varying voltage that is measured as a discrete voltage at the sampling rate and then
converted to acceleration (m/s
2
) by a proportionality factor specified with the
sensor’s manufacture calibration.
Procedure
Flat, even surfaces are ideal for mounting the accelerometer, but none of the
vibrators tested had a flat surface. Iden tical washers were affixed to each vibrator
with ceramic epoxy. The width of each washer was just sufficient to accommodate
the accelerometer width to minimize additional weight. The washer was mounted as
close to the area used for sexual stimulation as possible, on the plane at which
vibration would be applied to the genitalia. The exact mount position of the washer
on each vibrator is described in Table 1. The accelerometer then was mounted on
the washer using wax to improve vibration transmission and reduce elect rical
interference per the manufacturer’s recommendations. Each vibrator was mounted
in rigid, rounded clamp held aloft by a metal stand. The stand was cushioned and
held firmly against a table by c-clamps identically for all vibrators to damp resonance
from the mount. The accelerometer cord also was held by a cushioned arm to reduce
reverberation from the accelerometer cord. Any vibratory testing (e.g., of dental
instruments) will be somewhat contaminated by the testing situation (e.g.,
attachment of instrument) and these are standard procedures to reduce such
contamination in engineering applications.
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Table 1. Tested vibrators with specifications (links to specific device photographs).
Vibrator Description
a
Specifications
A ‘‘Magic Wand’’ by
Hitachi
Batteries: NONE
Settings: OFF/ON(low, high)
Operating V: 110V
Sample point: Mounted on side of device ‘‘head’’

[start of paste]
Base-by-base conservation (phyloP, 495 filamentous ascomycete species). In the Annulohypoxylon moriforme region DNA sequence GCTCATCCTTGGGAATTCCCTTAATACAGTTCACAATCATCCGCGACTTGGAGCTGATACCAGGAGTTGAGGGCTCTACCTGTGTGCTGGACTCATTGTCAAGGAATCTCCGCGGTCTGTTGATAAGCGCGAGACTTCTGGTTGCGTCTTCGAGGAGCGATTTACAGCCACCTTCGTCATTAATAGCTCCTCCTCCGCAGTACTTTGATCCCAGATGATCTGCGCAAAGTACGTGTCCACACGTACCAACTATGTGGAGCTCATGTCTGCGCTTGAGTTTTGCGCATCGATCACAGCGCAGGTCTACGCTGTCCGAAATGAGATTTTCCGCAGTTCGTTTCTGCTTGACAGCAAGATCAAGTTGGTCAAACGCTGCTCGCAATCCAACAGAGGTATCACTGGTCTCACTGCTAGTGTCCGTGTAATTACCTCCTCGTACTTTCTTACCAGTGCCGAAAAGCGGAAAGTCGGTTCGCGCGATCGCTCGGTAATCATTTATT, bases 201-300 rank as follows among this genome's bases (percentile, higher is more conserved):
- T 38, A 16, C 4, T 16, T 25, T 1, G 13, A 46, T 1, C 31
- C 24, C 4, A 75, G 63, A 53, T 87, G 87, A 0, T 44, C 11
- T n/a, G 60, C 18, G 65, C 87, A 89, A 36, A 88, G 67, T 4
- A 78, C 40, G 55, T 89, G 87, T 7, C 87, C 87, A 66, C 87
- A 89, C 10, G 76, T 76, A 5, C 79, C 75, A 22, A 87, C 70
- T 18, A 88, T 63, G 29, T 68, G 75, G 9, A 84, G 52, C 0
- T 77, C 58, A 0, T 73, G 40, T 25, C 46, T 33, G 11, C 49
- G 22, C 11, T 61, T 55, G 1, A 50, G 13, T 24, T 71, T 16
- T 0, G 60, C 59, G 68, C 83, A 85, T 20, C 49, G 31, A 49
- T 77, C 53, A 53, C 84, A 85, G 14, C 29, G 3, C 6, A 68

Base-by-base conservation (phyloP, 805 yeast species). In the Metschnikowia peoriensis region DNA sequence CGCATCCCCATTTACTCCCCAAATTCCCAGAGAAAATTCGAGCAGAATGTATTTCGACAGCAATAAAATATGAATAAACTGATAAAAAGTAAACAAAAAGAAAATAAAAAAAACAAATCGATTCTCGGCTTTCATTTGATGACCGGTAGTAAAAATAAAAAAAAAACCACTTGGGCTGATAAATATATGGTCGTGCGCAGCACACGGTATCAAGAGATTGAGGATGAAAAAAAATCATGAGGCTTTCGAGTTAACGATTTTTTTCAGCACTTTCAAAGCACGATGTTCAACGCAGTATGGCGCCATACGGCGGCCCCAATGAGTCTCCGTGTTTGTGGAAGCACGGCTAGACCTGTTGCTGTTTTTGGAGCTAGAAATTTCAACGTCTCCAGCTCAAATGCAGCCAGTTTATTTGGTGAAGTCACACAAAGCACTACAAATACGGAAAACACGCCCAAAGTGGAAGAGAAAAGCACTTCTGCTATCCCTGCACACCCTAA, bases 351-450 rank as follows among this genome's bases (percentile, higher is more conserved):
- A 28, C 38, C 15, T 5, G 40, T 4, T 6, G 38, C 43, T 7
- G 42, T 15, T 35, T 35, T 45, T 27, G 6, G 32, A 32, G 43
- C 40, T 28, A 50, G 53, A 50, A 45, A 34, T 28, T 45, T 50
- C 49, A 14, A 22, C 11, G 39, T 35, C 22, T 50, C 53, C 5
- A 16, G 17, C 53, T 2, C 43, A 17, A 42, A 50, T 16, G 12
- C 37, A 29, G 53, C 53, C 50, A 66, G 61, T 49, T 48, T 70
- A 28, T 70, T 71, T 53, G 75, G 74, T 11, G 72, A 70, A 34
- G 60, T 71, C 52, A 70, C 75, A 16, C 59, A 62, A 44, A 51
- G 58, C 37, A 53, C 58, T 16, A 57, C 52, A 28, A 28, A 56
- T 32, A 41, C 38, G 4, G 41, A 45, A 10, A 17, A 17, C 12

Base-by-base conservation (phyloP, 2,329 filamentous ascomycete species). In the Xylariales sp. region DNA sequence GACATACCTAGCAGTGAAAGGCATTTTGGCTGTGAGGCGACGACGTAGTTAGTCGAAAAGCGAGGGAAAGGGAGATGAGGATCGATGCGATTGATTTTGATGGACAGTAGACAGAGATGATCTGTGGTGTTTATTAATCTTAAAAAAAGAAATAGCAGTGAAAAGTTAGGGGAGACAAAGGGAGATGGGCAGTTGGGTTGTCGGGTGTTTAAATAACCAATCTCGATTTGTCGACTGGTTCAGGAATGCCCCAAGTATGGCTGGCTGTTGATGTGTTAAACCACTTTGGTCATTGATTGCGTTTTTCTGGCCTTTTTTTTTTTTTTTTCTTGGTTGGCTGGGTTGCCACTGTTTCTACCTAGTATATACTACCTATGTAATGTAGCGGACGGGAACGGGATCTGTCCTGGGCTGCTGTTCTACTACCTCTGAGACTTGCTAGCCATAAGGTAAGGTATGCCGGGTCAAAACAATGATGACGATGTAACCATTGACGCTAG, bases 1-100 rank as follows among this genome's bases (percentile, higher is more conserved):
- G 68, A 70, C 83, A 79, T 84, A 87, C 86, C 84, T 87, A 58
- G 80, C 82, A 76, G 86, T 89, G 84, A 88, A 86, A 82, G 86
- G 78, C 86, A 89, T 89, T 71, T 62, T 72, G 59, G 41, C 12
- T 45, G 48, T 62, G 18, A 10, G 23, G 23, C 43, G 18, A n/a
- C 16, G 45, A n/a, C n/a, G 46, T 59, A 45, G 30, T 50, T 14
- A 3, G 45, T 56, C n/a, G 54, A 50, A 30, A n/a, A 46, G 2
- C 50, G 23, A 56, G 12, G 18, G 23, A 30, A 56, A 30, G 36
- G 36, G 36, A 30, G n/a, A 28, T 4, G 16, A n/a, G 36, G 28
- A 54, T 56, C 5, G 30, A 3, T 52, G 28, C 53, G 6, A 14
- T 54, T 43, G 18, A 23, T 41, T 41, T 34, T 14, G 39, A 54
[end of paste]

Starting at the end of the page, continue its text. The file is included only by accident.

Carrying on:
measured normal to axis of symmetry of device
Morphology: 4 in by 1 in; tip is flattened with a number
of small firm projections
B Hard plastic, straight
insertable
Batteries: 2x1.5V ‘‘C’’
Settings: OFF/ON(variable)
Operating V: Low V ¼ 1.0V, High V ¼ 3.0V
Sample point: Mounted on side of device normal to
axis of rotation of DC-motor
Morphology: Tip is formed into a concave depression
with rounded, ridged edges
C Hard plastic, wavy
with clitoral ‘‘cup’’
on side of terminal
Batteries: 2x1.5V ‘‘AA’’
Settings: OFF/ON(variable)
Operating V: Low V ¼ 0.8V, High V ¼ 3.0V
Sample point: Mounted on side of device normal to axis
of rotation of DC-motor
Morphology: Inch-long flexible tapered tip with
flagellar-type movement, which could not be mounted
by the accelerometer
D Soft plastic egg Batteries: 2x1.5V ‘‘AA’’
Settings: OFF/ON(variable)
Operating V: V ¼ 2.8V [other settings just OFF/ON
variations]
Sample point: Mounted on side of device normal to axis
of rotation of DC-motor
Morphology: 4 in by 1 in; tip is flattened with a number
of small firm projections
E ‘‘Pocket Rocket’’ Batteries: 1x1.5V ‘‘AA’’
Settings: OFF/ON
Operating V: V ¼ 1.5V
Sample point: Mounted on side of device normal to axis
of rotation of DC-motor
Morphology: 3 in by 1 in at the widest point
F Soft plastic, flower
appearance with
long pistol as
stimulation point
Batteries: 4x1.5V ‘‘button cell’’
Settings: OFF/ON(variable)
Operating V: Low V ¼ 1.65V, High V ¼ 2.6V
Sample point: (1) tip of device; (2) periphery of
device (petal)
Morphology: Central body houses the vibrating motor;
‘‘nose’’ at clitoris used for accelerometer mount
G Butterfly with thigh
straps
Batteries: 3x1.5V ‘‘AA’’
Settings: OFF/ON(variable)
Operating V: Low V ¼ 1.44V, High V ¼ 4.1V
Sample point: Mounted on (1) main device housing
normal to axis of rotation of DC-motor; (2) periphery
of device covering (nose)
Morphology: Vibrating motor is housed within the head
Note:
a
Online links to specific device photographs: A http://tinyurl.com/yz39bzd; B http://tinyurl.com/
2egeg9z; C http://tinyurl.com/2fw84ua; D http://tinyurl.com/277n3fw; E http://tinyurl.com/25lzvnl;
F http://tinyurl.com/2arqveb; G http://tinyurl.com/25lzvnl
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Six of the devices were battery (DC) powered and one was mains (AC) powered
(Vibrator A). To determine the operating voltages of the DC-powered test devices,
new batteries were installed and the potentials between the DC-motor terminals were
measured. The devices were operated within the range of their design and intended
use. If the devices had more than one speed setting, the operating voltages were
taken to be those that generated the mini mum and maxi mum speed of the DC-motor
based on the applied battery voltage allowed by the device settings. The operating